Push-ups have been called the perfect exercise by Harvard Health Publishing. This highly adaptable exercise works your chest, arms, core and legs. A standard push-up blasts your chest muscles, but if you've already hit your bench presses for the day, you might want to target another body part.
The diamond push-up — also referred to as a close-grip push-up or triangle push-up — will do just that, as it mainly targets the triceps, with a few other muscles worked for good measure.
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The diamond push-up works your triceps mainly. Your pecs and deltoids also get a good workout.
The Main Muscles
Diamond push-ups focus mainly on the triceps brachii, the muscle that runs along the back of your upper arm. The triceps work in tandem with the biceps on the front of your upper arm to enable extension and retraction of your forearm. This muscle group also plays a vital role in stabilizing the shoulder, a joint with the greatest range of motion — and, therefore, the most instability — in the body.
The synergists, or the muscles that help the triceps complete the extension, in the exercise are the pectoralis major, or chest, and the deltoids, or shoulders, says ExRx.net. The biceps brachii work as a dynamic stabilizer, which means its primary focus is assisting in keeping your joints steady, while the rectus abdominis, obliques and quadriceps also act as stabilizers to maintain your posture.
Use Proper Form
You won't do much to work the muscle effectively if you don't do a diamond push-up with proper form:
- Get on your hands and knees.
- Position your hands close together so your index fingers and thumbs make a diamond shape. It might look like a triangle, depending on the flexibility of your thumbs.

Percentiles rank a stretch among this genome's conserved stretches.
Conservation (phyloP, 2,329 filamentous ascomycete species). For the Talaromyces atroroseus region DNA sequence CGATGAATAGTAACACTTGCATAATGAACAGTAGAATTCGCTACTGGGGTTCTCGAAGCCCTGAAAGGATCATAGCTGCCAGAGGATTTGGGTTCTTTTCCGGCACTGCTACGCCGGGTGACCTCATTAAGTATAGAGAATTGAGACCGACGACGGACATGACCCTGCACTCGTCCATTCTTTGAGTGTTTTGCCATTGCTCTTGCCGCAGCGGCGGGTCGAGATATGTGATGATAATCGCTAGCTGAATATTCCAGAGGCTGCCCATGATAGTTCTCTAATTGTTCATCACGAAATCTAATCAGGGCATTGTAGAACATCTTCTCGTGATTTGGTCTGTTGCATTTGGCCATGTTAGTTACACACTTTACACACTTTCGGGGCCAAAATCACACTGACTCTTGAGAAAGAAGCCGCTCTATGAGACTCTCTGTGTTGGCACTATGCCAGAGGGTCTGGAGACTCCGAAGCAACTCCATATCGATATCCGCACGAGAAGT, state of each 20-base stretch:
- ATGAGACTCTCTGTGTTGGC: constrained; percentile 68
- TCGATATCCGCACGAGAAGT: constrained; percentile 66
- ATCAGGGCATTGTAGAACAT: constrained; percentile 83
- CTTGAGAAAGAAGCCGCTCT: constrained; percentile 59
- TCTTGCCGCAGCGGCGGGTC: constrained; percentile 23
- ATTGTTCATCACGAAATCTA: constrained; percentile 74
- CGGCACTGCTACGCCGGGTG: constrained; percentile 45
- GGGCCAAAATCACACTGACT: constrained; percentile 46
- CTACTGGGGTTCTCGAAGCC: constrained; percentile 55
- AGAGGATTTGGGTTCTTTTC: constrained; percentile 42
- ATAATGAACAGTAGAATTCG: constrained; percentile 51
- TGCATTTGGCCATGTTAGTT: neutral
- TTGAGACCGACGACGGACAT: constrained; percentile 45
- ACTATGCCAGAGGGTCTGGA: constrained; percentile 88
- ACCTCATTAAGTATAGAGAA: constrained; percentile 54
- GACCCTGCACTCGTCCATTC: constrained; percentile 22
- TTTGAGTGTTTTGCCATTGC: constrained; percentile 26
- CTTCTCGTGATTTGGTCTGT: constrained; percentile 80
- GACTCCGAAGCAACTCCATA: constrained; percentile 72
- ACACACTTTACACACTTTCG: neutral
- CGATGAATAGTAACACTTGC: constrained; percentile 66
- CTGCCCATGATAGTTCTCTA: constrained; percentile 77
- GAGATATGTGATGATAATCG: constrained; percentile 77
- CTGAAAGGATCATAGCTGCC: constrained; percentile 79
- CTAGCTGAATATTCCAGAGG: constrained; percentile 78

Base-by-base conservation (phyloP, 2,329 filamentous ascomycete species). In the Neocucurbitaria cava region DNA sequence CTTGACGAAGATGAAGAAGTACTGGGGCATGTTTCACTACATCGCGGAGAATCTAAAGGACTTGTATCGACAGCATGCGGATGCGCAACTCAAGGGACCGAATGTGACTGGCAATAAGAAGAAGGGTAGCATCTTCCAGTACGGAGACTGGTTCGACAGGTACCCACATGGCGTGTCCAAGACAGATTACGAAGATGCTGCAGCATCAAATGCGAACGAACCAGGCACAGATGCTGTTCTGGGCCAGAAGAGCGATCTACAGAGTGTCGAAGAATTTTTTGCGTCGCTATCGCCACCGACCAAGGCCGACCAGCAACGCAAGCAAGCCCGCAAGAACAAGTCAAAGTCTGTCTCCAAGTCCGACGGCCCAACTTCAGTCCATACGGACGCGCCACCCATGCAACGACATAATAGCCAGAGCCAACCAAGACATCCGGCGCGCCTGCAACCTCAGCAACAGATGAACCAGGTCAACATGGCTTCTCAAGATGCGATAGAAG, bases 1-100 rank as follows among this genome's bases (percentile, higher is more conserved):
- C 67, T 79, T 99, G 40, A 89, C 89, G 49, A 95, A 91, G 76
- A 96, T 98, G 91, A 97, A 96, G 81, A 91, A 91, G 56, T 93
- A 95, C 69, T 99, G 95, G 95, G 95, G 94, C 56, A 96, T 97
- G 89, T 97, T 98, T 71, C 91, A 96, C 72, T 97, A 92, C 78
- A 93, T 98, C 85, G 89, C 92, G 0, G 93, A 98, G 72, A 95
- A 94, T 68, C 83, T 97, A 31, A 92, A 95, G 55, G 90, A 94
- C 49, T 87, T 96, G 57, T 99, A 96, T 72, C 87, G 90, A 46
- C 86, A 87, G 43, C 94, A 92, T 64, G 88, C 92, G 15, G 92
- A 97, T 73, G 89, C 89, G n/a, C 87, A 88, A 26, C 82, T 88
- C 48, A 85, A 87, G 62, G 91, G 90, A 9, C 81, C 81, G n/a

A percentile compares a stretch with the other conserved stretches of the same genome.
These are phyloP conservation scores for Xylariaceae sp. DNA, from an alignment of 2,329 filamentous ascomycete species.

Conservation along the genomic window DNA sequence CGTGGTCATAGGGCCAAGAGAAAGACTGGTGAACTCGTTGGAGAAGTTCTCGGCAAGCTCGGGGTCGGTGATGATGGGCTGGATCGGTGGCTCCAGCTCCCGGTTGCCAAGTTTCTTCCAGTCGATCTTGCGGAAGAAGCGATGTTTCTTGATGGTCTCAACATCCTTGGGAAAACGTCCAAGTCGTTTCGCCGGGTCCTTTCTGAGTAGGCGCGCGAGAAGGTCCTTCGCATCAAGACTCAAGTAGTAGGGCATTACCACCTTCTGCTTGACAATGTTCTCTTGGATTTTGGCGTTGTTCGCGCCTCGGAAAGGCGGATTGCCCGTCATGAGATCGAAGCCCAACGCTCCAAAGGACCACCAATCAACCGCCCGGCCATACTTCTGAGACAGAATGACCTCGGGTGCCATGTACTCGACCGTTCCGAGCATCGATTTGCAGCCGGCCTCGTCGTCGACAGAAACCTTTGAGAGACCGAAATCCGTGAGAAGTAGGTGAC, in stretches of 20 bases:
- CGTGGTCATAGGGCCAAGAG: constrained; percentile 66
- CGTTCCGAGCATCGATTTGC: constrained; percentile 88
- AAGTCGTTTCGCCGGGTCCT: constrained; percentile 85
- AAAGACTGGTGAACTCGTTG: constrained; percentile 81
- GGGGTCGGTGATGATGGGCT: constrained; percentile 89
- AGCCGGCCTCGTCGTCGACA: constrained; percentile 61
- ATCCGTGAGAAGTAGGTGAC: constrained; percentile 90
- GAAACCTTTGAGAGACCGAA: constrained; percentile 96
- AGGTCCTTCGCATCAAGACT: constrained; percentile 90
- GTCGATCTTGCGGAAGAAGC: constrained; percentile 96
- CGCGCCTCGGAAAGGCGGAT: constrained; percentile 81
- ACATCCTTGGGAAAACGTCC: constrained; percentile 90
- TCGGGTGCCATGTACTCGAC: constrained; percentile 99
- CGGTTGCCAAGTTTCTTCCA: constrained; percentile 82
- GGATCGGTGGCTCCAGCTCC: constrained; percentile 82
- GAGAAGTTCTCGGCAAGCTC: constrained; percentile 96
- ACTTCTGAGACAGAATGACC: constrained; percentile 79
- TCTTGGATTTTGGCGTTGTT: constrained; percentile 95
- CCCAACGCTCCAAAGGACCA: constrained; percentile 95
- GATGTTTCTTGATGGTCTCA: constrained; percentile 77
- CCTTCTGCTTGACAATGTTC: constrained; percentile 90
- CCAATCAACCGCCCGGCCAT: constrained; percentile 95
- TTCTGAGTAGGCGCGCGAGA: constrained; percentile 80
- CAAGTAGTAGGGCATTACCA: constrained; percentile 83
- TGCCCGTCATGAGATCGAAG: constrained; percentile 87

- Stretch your legs back into a standard push-up position.
- Keeping your core braced, lower yourself until your chest reaches the floor. Your elbows will flare out to the sides.
- Return to the starting position.
Read more: Proper Push-Up Technique
Make It Easy or Hard
You can make a diamond push-up easier or harder by playing with the incline or decline or even by standing. If you put your hands on a bench and keep your feet on the floor, the push-up becomes easier. You could also lower your knees to the ground.
The wall push-up is not necessarily a beginner's version but could be performed when you're recovering from little injuries that won't take you out of the game, but make you more cautious. Place your hands on a bare wall at shoulder height with your fingers pointing up or toward each other. Slowly lean toward the wall keeping your body in a straight line and your heels on the floor. Push slowly back to start.
Make the push-up harder by putting the tops of your feet on an exercise bench or by kneeling or placing your chest on a stability ball. Your arms lift a larger percentage of your body weight and make the push-up harder.